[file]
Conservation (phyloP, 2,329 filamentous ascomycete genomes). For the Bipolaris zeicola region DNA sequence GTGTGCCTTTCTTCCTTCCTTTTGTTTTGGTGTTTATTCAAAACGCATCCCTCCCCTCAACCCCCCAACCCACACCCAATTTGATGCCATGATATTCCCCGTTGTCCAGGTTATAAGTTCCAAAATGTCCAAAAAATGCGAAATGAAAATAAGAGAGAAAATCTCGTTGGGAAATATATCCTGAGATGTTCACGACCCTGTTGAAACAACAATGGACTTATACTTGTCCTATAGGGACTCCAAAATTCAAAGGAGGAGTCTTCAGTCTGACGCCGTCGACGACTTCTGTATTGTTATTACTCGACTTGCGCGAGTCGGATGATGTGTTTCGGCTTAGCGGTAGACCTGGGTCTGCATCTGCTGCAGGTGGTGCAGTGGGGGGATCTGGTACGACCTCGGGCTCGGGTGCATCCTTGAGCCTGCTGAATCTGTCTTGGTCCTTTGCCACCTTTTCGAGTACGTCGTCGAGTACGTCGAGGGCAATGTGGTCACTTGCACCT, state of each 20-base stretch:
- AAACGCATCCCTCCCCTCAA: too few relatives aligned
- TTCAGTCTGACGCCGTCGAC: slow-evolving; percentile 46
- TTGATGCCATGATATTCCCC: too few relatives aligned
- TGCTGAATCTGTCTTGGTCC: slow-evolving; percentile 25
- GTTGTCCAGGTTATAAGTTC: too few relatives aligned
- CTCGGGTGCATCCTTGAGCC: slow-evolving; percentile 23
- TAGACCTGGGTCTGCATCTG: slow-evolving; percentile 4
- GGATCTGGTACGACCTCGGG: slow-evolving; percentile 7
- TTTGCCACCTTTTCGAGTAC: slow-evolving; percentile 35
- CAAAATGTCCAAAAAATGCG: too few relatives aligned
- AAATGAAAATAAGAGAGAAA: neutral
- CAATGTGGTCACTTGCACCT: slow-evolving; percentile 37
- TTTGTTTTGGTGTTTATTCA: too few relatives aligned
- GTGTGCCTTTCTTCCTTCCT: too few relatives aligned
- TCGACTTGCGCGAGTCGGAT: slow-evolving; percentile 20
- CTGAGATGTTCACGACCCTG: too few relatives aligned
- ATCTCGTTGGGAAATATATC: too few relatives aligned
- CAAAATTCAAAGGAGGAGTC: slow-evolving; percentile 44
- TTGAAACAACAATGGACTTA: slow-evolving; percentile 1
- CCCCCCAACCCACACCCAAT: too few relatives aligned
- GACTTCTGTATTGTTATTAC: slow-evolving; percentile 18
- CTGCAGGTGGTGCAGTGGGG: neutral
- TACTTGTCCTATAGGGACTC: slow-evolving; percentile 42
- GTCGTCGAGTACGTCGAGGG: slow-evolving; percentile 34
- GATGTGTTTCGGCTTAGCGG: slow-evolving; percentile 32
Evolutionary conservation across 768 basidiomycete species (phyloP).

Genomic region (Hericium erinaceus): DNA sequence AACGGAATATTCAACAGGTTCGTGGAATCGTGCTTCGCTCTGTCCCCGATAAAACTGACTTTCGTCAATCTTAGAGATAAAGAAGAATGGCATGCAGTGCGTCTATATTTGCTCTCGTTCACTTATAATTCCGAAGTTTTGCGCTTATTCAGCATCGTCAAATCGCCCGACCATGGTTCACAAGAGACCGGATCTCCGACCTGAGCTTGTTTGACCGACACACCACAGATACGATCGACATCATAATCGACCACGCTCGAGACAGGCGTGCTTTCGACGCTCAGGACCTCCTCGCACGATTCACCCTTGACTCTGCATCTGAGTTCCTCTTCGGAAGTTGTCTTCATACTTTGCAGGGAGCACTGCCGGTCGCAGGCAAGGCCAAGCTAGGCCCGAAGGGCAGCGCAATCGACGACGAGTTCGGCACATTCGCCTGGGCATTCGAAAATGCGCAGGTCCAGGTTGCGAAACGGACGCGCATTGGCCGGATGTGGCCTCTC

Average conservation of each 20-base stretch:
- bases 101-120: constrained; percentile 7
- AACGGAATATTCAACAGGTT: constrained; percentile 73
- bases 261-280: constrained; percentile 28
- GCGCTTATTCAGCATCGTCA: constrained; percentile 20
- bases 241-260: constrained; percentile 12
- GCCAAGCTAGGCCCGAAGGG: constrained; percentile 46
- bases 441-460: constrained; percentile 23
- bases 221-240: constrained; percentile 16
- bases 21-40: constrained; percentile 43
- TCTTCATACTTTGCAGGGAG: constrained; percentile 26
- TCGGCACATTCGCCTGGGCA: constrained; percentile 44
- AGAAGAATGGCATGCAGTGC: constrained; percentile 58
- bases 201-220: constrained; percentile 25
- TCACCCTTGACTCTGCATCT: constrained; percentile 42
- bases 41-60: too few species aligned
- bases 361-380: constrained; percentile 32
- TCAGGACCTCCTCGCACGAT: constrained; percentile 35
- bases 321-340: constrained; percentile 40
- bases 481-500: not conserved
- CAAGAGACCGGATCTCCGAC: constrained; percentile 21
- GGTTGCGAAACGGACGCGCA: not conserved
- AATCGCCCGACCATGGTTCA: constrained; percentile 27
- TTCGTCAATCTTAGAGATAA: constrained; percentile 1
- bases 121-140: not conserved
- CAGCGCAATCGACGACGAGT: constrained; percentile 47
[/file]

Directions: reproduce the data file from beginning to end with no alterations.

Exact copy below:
Conservation (phyloP, 2,329 filamentous ascomycete genomes). For the Bipolaris zeicola region DNA sequence GTGTGCCTTTCTTCCTTCCTTTTGTTTTGGTGTTTATTCAAAACGCATCCCTCCCCTCAACCCCCCAACCCACACCCAATTTGATGCCATGATATTCCCCGTTGTCCAGGTTATAAGTTCCAAAATGTCCAAAAAATGCGAAATGAAAATAAGAGAGAAAATCTCGTTGGGAAATATATCCTGAGATGTTCACGACCCTGTTGAAACAACAATGGACTTATACTTGTCCTATAGGGACTCCAAAATTCAAAGGAGGAGTCTTCAGTCTGACGCCGTCGACGACTTCTGTATTGTTATTACTCGACTTGCGCGAGTCGGATGATGTGTTTCGGCTTAGCGGTAGACCTGGGTCTGCATCTGCTGCAGGTGGTGCAGTGGGGGGATCTGGTACGACCTCGGGCTCGGGTGCATCCTTGAGCCTGCTGAATCTGTCTTGGTCCTTTGCCACCTTTTCGAGTACGTCGTCGAGTACGTCGAGGGCAATGTGGTCACTTGCACCT, state of each 20-base stretch:
- AAACGCATCCCTCCCCTCAA: too few relatives aligned
- TTCAGTCTGACGCCGTCGAC: slow-evolving; percentile 46
- TTGATGCCATGATATTCCCC: too few relatives aligned
- TGCTGAATCTGTCTTGGTCC: slow-evolving; percentile 25
- GTTGTCCAGGTTATAAGTTC: too few relatives aligned
- CTCGGGTGCATCCTTGAGCC: slow-evolving; percentile 23
- TAGACCTGGGTCTGCATCTG: slow-evolving; percentile 4
- GGATCTGGTACGACCTCGGG: slow-evolving; percentile 7
- TTTGCCACCTTTTCGAGTAC: slow-evolving; percentile 35
- CAAAATGTCCAAAAAATGCG: too few relatives aligned
- AAATGAAAATAAGAGAGAAA: neutral
- CAATGTGGTCACTTGCACCT: slow-evolving; percentile 37
- TTTGTTTTGGTGTTTATTCA: too few relatives aligned
- GTGTGCCTTTCTTCCTTCCT: too few relatives aligned
- TCGACTTGCGCGAGTCGGAT: slow-evolving; percentile 20
- CTGAGATGTTCACGACCCTG: too few relatives aligned
- ATCTCGTTGGGAAATATATC: too few relatives aligned
- CAAAATTCAAAGGAGGAGTC: slow-evolving; percentile 44
- TTGAAACAACAATGGACTTA: slow-evolving; percentile 1
- CCCCCCAACCCACACCCAAT: too few relatives aligned
- GACTTCTGTATTGTTATTAC: slow-evolving; percentile 18
- CTGCAGGTGGTGCAGTGGGG: neutral
- TACTTGTCCTATAGGGACTC: slow-evolving; percentile 42
- GTCGTCGAGTACGTCGAGGG: slow-evolving; percentile 34
- GATGTGTTTCGGCTTAGCGG: slow-evolving; percentile 32
Evolutionary conservation across 768 basidiomycete species (phyloP).

Genomic region (Hericium erinaceus): DNA sequence AACGGAATATTCAACAGGTTCGTGGAATCGTGCTTCGCTCTGTCCCCGATAAAACTGACTTTCGTCAATCTTAGAGATAAAGAAGAATGGCATGCAGTGCGTCTATATTTGCTCTCGTTCACTTATAATTCCGAAGTTTTGCGCTTATTCAGCATCGTCAAATCGCCCGACCATGGTTCACAAGAGACCGGATCTCCGACCTGAGCTTGTTTGACCGACACACCACAGATACGATCGACATCATAATCGACCACGCTCGAGACAGGCGTGCTTTCGACGCTCAGGACCTCCTCGCACGATTCACCCTTGACTCTGCATCTGAGTTCCTCTTCGGAAGTTGTCTTCATACTTTGCAGGGAGCACTGCCGGTCGCAGGCAAGGCCAAGCTAGGCCCGAAGGGCAGCGCAATCGACGACGAGTTCGGCACATTCGCCTGGGCATTCGAAAATGCGCAGGTCCAGGTTGCGAAACGGACGCGCATTGGCCGGATGTGGCCTCTC

Average conservation of each 20-base stretch:
- bases 101-120: constrained; percentile 7
- AACGGAATATTCAACAGGTT: constrained; percentile 73
- bases 261-280: constrained; percentile 28
- GCGCTTATTCAGCATCGTCA: constrained; percentile 20
- bases 241-260: constrained; percentile 12
- GCCAAGCTAGGCCCGAAGGG: constrained; percentile 46
- bases 441-460: constrained; percentile 23
- bases 221-240: constrained; percentile 16
- bases 21-40: constrained; percentile 43
- TCTTCATACTTTGCAGGGAG: constrained; percentile 26
- TCGGCACATTCGCCTGGGCA: constrained; percentile 44
- AGAAGAATGGCATGCAGTGC: constrained; percentile 58
- bases 201-220: constrained; percentile 25
- TCACCCTTGACTCTGCATCT: constrained; percentile 42
- bases 41-60: too few species aligned
- bases 361-380: constrained; percentile 32
- TCAGGACCTCCTCGCACGAT: constrained; percentile 35
- bases 321-340: constrained; percentile 40
- bases 481-500: not conserved
- CAAGAGACCGGATCTCCGAC: constrained; percentile 21
- GGTTGCGAAACGGACGCGCA: not conserved
- AATCGCCCGACCATGGTTCA: constrained; percentile 27
- TTCGTCAATCTTAGAGATAA: constrained; percentile 1
- bases 121-140: not conserved
- CAGCGCAATCGACGACGAGT: constrained; percentile 47